A project to "rewild" Europe, brings a safari-style camp to Portugal
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Are you familiar with modern African safari camps? They have wooden platforms with the skeletal outline of a gabled roof, white canvas ceilings and walls. Mosquito netting, simple, wooden furniture and spacious views of wild landscapes are one pull of a curtain away from your bed.
Could this type of accommodation work in other wild places? A conservation organization and a local inn decided to find out in Portugal at the Faia Brava Wildlife Reserve. The result is called Star Camp. It is an experiment in ecotourism that represents a first for Europe.
"You have the landscape of Coa valley on the front of the tent," Sara Nara, owner of Star Camp, tells Smithsonian.com. "You can open up the tent to see it better. You have all the things of a proper bed and breakfast in the wild."
The Faia Brava reserve is part of a new series of experiments in Europe to create wild places based on a philosophy similar to that of Yellowstone National Park in the United States, which has reintroduced species like wolves and free-roaming bison in a bid to restore its ecosystem. Traditionally, European wildlife habitats in parks and preserves are intensively managed. But Rewilding Europe, a nonprofit conservation organization, thinks that should change. It has brought together a coalition of smaller nonprofits to steer Europe's wild places towards a hands-off approach that focuses on restoring the native species that can make ecosystems function on their own.
"In the past it was always the theory of putting up a fence and managing the processes ourselves," Simon Collier, Wildlife Tourism Manager at Rewilding Europe, tells Smithsonian.com. "But rewilding is challenging that idea. These species can live harmoniously together, and you don't have to manage the land as intensively as we had thought."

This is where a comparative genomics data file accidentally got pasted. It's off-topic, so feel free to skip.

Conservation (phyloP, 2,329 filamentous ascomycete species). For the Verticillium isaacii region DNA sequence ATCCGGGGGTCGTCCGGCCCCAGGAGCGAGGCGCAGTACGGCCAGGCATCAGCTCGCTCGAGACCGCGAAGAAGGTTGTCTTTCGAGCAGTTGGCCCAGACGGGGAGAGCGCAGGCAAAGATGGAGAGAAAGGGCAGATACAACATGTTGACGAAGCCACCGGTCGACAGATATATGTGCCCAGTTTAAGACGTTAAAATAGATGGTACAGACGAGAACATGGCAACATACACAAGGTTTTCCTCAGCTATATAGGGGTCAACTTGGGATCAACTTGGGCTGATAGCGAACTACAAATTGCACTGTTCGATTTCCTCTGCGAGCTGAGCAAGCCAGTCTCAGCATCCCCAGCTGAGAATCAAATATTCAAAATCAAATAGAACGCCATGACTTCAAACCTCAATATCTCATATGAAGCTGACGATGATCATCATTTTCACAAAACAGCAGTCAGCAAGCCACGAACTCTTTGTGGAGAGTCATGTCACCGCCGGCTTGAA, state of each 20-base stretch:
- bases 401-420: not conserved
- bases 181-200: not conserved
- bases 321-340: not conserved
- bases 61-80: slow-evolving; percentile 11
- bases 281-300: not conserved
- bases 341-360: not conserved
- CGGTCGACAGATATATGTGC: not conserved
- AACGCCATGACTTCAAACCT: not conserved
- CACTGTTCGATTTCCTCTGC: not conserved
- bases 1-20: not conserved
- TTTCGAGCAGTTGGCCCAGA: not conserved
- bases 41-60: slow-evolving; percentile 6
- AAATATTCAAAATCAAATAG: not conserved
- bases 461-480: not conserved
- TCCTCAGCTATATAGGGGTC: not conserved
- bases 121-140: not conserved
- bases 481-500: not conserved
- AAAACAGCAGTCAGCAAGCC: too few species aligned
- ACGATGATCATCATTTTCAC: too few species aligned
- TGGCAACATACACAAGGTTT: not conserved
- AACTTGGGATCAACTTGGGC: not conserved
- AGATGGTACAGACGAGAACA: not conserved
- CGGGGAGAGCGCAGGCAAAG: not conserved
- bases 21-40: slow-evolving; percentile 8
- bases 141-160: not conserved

Faia Brava was farmland 30 years ago. But globalization has forced farmers from all around Europe to compete with each other. The dry, rocky soil makes it difficult to produce many crops at competitive prices. Rewilding Europe is taking over large tracts of former farmland that isn't well suited to modern factory farming in a bid to restore it to something resembling the landscape before Europe's agricultural revolution.
Five thousand years ago, much of Europe was probably an open, savannah-like landscape dotted with occasional clumps of trees and brush. It was grazed by large herds of wild horses and aurochs (wild ancestors of modern cattle). Wolves and lynxes prowled for prey and Egyptian vultures circled for the leftovers. It was remarkably similar to much of modern Africa's parklands. Faia Brava has come a long way to restoring that ecosystem for visitors to see.
Waking up in Star Camp, visitors may open their tents to see a pristine landscape, which is gradually bearing more of a resemblance to the Portugal of the past.
"No telephone lines or radio towers in the distance," says Collier. "Nice gentle, rolling hills. The sunrise in the morning is exactly the same. It provides you with a sense of adventure and a feeling like you are in Africa."